Wall Street remained under pressure on Wednesday as investors continued to worry about the U.S. tax reforms after two Republicans spoke out against their party’s latest Senate proposal, but that didn’t keep Asian shares and the U.S. dollar from heading higher on Thursday, bolstered by solid economic data out in both Australia and the U.S.
The dollar gained against most of its primary trading partners during Thursday’s Asian session, with the euro easing 0.07 percent against the greenback to 1.1784. The dollar was up 0.18 percent against the yen to 113.05 as of 2:08 p.m. HK/SIN.
Data out Wednesday showed that retail sales beat forecasts and that core U.S. inflated headed higher, strengthening expectations for another interest rate hike this year, and supporting the possibility for several additional hikes next year.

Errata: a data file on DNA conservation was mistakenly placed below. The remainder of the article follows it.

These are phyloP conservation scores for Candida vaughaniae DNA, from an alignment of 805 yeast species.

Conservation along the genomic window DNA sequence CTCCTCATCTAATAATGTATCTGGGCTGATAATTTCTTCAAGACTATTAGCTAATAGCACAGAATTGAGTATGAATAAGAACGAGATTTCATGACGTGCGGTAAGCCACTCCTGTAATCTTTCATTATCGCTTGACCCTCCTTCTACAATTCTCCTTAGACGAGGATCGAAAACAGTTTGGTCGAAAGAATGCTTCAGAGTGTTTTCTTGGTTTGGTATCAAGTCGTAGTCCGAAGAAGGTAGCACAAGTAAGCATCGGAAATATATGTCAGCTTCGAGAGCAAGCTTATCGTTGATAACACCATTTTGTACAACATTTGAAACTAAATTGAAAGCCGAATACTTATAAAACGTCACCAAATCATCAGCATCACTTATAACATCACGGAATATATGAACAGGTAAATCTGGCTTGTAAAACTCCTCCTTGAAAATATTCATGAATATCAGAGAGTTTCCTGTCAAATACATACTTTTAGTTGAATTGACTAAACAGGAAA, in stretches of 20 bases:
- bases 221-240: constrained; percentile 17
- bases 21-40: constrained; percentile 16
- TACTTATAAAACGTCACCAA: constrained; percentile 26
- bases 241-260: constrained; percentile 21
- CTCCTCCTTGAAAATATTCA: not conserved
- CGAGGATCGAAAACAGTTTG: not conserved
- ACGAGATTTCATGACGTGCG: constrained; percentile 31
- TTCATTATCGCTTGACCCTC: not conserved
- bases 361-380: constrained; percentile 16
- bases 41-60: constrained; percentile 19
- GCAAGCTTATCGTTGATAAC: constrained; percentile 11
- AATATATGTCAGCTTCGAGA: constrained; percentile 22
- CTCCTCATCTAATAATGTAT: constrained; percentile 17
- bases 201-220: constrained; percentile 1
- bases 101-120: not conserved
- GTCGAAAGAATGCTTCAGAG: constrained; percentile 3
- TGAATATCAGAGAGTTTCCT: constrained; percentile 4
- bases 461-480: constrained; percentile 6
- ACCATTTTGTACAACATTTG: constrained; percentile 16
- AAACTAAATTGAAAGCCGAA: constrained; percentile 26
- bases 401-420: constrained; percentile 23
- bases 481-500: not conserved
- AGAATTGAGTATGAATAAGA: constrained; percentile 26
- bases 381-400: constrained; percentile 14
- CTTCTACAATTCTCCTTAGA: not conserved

Despite this positive outlook, Wall Street closed lower on Wednesday, pressured by a fall in energy prices and energy stocks. Also pressuring stock prices was the increased likelihood that the proposed tax reform will not pass before the end of the year, after two Republicans spoke out against their party’s proposals.
Asian markets bucked Wall Street’s declines on Thursday. Japan’s Nikkei 225 index was up 1.55 percent on Thursday afternoon, breaking a six-day losing streak on Thursday thanks to gains in the retail, tech and financial sectors. Hong Kong’s Hang Seng index was up 0.65 percent. Australia’s ASX 200 gained 0.16 percent after the country’s jobless rate fell to the lowest rate in October since early 2013.